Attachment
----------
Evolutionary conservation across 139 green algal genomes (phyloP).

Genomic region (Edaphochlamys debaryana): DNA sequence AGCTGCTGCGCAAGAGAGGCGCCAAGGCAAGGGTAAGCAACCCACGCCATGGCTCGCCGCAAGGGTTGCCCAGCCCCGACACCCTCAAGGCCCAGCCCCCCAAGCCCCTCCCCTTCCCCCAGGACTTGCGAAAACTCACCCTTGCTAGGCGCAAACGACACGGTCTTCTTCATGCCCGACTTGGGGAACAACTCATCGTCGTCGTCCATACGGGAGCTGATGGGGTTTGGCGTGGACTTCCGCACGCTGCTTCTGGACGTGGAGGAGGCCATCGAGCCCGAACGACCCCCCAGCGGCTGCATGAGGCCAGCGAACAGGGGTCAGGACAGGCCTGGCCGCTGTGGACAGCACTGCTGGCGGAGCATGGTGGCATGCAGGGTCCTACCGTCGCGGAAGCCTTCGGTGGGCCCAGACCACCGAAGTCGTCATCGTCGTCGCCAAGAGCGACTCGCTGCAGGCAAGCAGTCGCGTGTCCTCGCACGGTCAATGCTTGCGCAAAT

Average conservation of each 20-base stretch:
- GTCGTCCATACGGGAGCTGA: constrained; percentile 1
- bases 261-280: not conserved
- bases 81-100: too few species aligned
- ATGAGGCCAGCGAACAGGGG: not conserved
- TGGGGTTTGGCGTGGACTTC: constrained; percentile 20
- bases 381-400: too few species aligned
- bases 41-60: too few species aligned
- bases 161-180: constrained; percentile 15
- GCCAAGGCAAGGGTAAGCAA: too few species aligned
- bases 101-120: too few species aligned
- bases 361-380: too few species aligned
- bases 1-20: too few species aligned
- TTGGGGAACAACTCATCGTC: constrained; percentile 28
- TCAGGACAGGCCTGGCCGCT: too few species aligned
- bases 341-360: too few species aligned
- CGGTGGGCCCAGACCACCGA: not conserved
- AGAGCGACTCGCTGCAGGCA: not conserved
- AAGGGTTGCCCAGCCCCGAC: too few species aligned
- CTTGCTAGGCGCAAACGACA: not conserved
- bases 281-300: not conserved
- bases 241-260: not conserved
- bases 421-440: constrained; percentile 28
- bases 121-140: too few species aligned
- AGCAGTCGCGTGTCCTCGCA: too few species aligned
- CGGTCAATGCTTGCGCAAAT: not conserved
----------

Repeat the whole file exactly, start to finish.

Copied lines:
Evolutionary conservation across 139 green algal genomes (phyloP).

Genomic region (Edaphochlamys debaryana): DNA sequence AGCTGCTGCGCAAGAGAGGCGCCAAGGCAAGGGTAAGCAACCCACGCCATGGCTCGCCGCAAGGGTTGCCCAGCCCCGACACCCTCAAGGCCCAGCCCCCCAAGCCCCTCCCCTTCCCCCAGGACTTGCGAAAACTCACCCTTGCTAGGCGCAAACGACACGGTCTTCTTCATGCCCGACTTGGGGAACAACTCATCGTCGTCGTCCATACGGGAGCTGATGGGGTTTGGCGTGGACTTCCGCACGCTGCTTCTGGACGTGGAGGAGGCCATCGAGCCCGAACGACCCCCCAGCGGCTGCATGAGGCCAGCGAACAGGGGTCAGGACAGGCCTGGCCGCTGTGGACAGCACTGCTGGCGGAGCATGGTGGCATGCAGGGTCCTACCGTCGCGGAAGCCTTCGGTGGGCCCAGACCACCGAAGTCGTCATCGTCGTCGCCAAGAGCGACTCGCTGCAGGCAAGCAGTCGCGTGTCCTCGCACGGTCAATGCTTGCGCAAAT

Average conservation of each 20-base stretch:
- GTCGTCCATACGGGAGCTGA: constrained; percentile 1
- bases 261-280: not conserved
- bases 81-100: too few species aligned
- ATGAGGCCAGCGAACAGGGG: not conserved
- TGGGGTTTGGCGTGGACTTC: constrained; percentile 20
- bases 381-400: too few species aligned
- bases 41-60: too few species aligned
- bases 161-180: constrained; percentile 15
- GCCAAGGCAAGGGTAAGCAA: too few species aligned
- bases 101-120: too few species aligned
- bases 361-380: too few species aligned
- bases 1-20: too few species aligned
- TTGGGGAACAACTCATCGTC: constrained; percentile 28
- TCAGGACAGGCCTGGCCGCT: too few species aligned
- bases 341-360: too few species aligned
- CGGTGGGCCCAGACCACCGA: not conserved
- AGAGCGACTCGCTGCAGGCA: not conserved
- AAGGGTTGCCCAGCCCCGAC: too few species aligned
- CTTGCTAGGCGCAAACGACA: not conserved
- bases 281-300: not conserved
- bases 241-260: not conserved
- bases 421-440: constrained; percentile 28
- bases 121-140: too few species aligned
- AGCAGTCGCGTGTCCTCGCA: too few species aligned
- CGGTCAATGCTTGCGCAAAT: not conserved